5 Steps To Escaping The Big-Box Law Firm Website Company

evil lawyer web designYou’ve got to be smart when looking to leave that big-box company handling your law firm’s website.

Remember when that slick salesperson came into your office to sell you a website?  It felt a little like you were being sold volcano insurance, but the promises were hard to ignore.

First page on the search engines.  Endless rivers of new, highly-qualified clients.

The company would even give you a bunch of content – or optimize what you sent them.

A 2-year contract, a hefty monthly fee, and you were off to the races.

Just one new case per month pays for it, the salesperson cooed in your ear.

Then you began to realize the truth behind the lies.

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You launch your site and start writing checks, happy that it’s starting to move up the search engine results page.

But when the clients don’t show up, you can’t figure it out.  So you look at your website and realize that it’s unreadable.  Oh well, you think, it’s great for my search engine placement.

It doesn’t bother you until you notice the same salesperson coming out of your competitor’s office with a signed contract in hand.

And you keep writing checks in spite of the fact that the phone’s not ringing as much as promised.

And that “nationwide ad campaign” the salesperson promised to back up the web company’s brand and drive traffic to their online directory fails to materialize.

How You Got Pwned

Admit it – you got pwned.  Taken for a huge chunk of change, left with a bucket of promises unfulfilled.

If people think your content sucks then they aren’t likely to hire you.  The whole point of online content is to educate prospective clients, show your value and authority, and make them want to work with you.

A company that promises you top ranking while offering the same to your competition is likely lying to someone – and it’s probably both of you.

Beyond that, there’s a good chance this website company has taken some sort of control over your domain name.  You can find out if they “own” the domain by going to whois.godaddy.com.

How To Get Your Site Back Into Your Hands

In order for you to get out from under the iron fist and save a bunch of money, you’ve got to wait until your contract expires – or see if there’s a way to get out of it.  When you come within 2-3 months of that end date, do the following:

  1. Get a host for your new site (I like Hostgator – under $100 for a full year, and they’ve got awesome service);
  2. Hire a web developer to design a new website for you (if money’s really a hurdle, consider installing WordPress and buying one of the kick-ass premade themes from StudioPress);
  3. Go to your website and copy all of the content;
  4. Rewrite all of the content from the ground up, just in case the big-box web company owns the rights to your existing content (they often do, especially if they wrote or edited it for you); and
  5. Provide the content to your new web developer (or, if you’re doing it yourself with WordPress, upload the content on your own).

Once your big-box contract is up, flip the switch with your domain registrar and point the URL to your new hosting package.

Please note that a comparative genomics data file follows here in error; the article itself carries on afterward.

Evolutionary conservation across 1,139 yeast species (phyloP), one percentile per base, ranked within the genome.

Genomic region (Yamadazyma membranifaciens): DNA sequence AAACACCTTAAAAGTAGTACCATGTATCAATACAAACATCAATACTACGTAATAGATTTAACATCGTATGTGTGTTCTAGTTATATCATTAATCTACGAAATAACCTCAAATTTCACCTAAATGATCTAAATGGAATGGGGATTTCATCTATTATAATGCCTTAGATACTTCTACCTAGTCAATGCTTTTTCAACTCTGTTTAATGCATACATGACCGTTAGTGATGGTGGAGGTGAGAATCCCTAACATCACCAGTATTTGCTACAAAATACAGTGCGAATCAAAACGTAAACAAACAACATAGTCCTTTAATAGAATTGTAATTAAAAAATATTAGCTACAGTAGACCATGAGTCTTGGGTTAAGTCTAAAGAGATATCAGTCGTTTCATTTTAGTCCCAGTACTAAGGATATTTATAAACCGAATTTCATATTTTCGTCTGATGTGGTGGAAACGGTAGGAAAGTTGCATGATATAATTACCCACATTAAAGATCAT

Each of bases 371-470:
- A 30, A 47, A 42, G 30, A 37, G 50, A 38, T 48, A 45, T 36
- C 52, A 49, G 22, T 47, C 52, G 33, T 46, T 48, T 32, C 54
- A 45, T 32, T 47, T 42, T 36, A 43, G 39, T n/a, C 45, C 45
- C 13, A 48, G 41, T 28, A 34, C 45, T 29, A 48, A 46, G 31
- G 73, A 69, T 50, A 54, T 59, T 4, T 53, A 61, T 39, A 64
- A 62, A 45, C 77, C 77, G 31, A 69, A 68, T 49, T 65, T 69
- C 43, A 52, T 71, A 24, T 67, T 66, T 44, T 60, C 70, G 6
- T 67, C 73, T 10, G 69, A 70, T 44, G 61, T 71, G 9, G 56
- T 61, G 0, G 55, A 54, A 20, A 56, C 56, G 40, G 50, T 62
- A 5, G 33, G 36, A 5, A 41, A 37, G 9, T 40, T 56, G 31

Save Money, Stay In Control

Saving money is a critical piece of the puzzle in deciding whether the big-box website company is right for you, but it’s not the only consideration.  There are a few good web development companies out there, and some of them are definitely not inexpensive.

The most important part of the stay-or-go equation is the control you maintain over your online world.  Who owns your content, design, and domain name?  If it’s not you, then you need to flee.

Image credit:   garethjmsaunders


  1. says

    Jay – nice use of the word “pwned”. Not often used in the legal field, but fitting there.

    You are right on that lawyers are easy marks for people selling marketing services. For the most part, we are too busy and not interested in learning much about effective marketing so we think that we can simply order something off the shelf and it will cause out phone to ring and that’s all we want. Easy pickings for salesmen.

    I think the key points in making choices about web sites are 1) you need to own your domain name – it is your identity on the web, and as the site ages, that helps with search engine results. If someone else owns your domain and can lease it to the lawyer down the street after your contract is up, you end up paying to build a lot of equity in a property you don’t own and 2) you need to be able change content without having your developer do it for you.

    • Jay Fleischman says

      Thanks Barry; I agree 100% with your points. And I’ve always liked the word “pwned.”

  2. says

    Great writeup, and this tracks right along with all the sad stories I’ve heard from our lawyer clients. One thing I would add is that you REALLY want to start the process sooner than 2 months from your contract end date to avoid stress and pressure, and to give another designer time to really take care of you and make a seamless transition. I’d recommend the process of finding a designer 4 months out if that’s the route you’re going, especially if you need to deal with content issues, domain name disentanglement or replacement, etc. Remember – the best indie web studios usually aren’t sitting around twiddling their thumbs – they have a backlog of clients, so you want to allow for that.